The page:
Business between Chile and China has soared since the signing of a Free Trade Agreement in 2005, according to a report from Chile’s Department of International Economic Relations (Direcon).
Trade between the two countries rose by an average of 29 percent over the first five years of the agreement, reaching a total value of US$17.4 million last year.
Today almost two-fifths (39 percent) of foreign shipments from Chile head to China, making it the country’s number one export destination. At the same time, Chile has risen to 17th place on the list of countries that sell goods to China.
The main reason for the steady growth in Chile’s trade with China is copper exports, which grew at an average annual rate of 31 percent between 2005 and 2010.
Last year the semi-precious metal accounted for 82 percent of China-bound exports from the South American nation, with a net worth of US$14.3 million.
The leading non-copper exports were other base metals, worth US$596 million last year, and processed foods, which brought US$275 million into the country in 2010. Despite strong increases in non-copper shipments, the country’s exports still remain highly concentrated, with the top 10 products accounting for 88 percent of all exports to China.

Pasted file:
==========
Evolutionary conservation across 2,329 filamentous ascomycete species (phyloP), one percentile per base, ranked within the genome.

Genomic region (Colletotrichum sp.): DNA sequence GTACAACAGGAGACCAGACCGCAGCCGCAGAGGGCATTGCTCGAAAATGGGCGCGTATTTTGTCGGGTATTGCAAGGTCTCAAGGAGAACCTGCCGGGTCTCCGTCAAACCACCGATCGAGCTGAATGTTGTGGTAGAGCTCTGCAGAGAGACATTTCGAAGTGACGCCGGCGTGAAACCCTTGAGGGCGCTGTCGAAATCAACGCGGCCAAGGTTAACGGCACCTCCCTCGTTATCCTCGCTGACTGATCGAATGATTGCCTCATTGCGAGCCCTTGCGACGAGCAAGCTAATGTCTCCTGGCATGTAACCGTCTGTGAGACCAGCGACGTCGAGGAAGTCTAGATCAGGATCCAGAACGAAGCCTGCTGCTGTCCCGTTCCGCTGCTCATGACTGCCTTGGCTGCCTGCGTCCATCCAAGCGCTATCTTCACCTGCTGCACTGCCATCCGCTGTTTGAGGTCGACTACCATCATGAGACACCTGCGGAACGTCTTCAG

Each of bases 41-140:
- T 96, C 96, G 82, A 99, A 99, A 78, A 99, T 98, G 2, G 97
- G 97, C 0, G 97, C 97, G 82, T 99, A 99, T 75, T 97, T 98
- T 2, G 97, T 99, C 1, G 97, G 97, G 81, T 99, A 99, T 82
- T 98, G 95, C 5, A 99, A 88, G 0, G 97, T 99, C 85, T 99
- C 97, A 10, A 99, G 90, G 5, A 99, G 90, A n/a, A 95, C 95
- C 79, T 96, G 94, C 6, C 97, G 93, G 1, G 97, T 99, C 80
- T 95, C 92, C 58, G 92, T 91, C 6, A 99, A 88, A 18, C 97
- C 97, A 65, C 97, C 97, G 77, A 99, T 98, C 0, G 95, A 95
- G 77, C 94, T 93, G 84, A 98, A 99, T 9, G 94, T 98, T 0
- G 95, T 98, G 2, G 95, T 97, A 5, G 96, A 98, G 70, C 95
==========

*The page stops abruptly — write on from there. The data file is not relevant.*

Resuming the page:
Last year 746 Chilean business exported 472 products to China, up significantly from 2005 when a total of 429 companies exported 291 products.
Chilean imports from China have also risen significantly, increasing 26 percent since the Free Trade Agreement was signed in 2005.
In 2010, the value of Chinese goods bound for Chile was close to US$10 million, up 61 percent on the previous year.
The Chinese products represented 17 percent of Chile’s total imports last year, making it the country’s biggest source of foreign goods, ahead of the United States. The biggest imports from China were consumer goods and intermediate goods.
Last month Direcon released a report showing that a similar agreement with Japan had increased trade with that Asian country as well.